Participatory Art

Participatory art is an approach to making art in which the audience is engaged directly in the creative process, allowing them to become co-authors, editors, and observers of the work. Therefore,this type of art is incomplete without the viewers physical interaction. Its intent is to challenge the dominant form of making art in the West, in which a small class of professional artists make the art while the public takes on the role of passive observer or consumer, i.e., buying the work of the professionals in the marketplace. Commended works by advocates that popularized participatory art include Augusto Boal in his Theater of the oppressed, as well as Allan Kaprow in happenings.

Artwork that is interactive and participatory may be referred to as "participatory art;" it may also be categorized under terms including relational art, social practice, community art, and new genre public art.

Folk and tribal art are also considered to be "participatory art" in that many or all of the members of the society participate in the making of art. As the ethnomusicologist Bruno Nettl wrote, the tribal group "has no specialization or professionalization; its division of labor depends almost exclusively on sex and occasionally on age, and only rarely are certain individuals proficient in any technique to a distinctive degree ... the same songs are known by all the members of the group, and there is little specialization in composition, performance or instrument making.”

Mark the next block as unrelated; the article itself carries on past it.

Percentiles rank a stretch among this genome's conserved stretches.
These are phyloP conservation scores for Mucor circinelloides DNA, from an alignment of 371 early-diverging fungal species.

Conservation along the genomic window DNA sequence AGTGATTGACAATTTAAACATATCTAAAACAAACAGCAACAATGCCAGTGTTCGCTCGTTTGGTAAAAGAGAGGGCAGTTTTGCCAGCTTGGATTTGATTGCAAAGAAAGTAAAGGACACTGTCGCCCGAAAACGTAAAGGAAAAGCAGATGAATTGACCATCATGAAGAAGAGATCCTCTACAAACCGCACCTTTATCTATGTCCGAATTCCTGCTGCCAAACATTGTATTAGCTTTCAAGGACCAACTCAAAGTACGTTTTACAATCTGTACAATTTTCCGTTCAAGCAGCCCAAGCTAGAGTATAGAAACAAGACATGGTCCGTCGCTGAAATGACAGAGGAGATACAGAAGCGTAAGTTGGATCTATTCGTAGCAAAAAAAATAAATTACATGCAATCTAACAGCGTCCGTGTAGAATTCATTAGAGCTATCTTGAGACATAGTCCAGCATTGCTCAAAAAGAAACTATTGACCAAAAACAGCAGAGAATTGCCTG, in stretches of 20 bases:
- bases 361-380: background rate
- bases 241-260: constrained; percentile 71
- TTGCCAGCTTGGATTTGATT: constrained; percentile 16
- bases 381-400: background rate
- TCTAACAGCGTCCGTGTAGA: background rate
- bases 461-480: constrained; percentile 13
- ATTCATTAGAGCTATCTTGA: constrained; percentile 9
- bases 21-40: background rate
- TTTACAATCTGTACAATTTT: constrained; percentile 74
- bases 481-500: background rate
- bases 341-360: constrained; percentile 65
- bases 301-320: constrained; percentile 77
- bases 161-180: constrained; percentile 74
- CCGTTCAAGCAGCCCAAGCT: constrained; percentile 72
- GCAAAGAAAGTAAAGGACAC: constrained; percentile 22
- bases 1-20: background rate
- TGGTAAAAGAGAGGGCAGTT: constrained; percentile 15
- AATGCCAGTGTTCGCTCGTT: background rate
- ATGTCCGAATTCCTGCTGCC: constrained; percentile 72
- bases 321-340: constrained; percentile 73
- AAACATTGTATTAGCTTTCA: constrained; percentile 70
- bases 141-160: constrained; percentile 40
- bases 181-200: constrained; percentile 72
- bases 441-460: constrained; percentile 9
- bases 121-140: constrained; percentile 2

In the Fall/Winter issue of Oregon Humanities magazine, writer Eric Gold describes "an artistic tradition called 'social practice,' which refers to works of art in which the artist, audience, and their interactions with one another are the medium. While a painter uses pigment and canvas, and a sculptor wood or metal, the social practice artist often creates a scenario in which the audience is invited to participate. Although the results may be documented with photography, video, or otherwise, the artwork is really the interactions that emerge from the audience's engagement with the artist and the situation."


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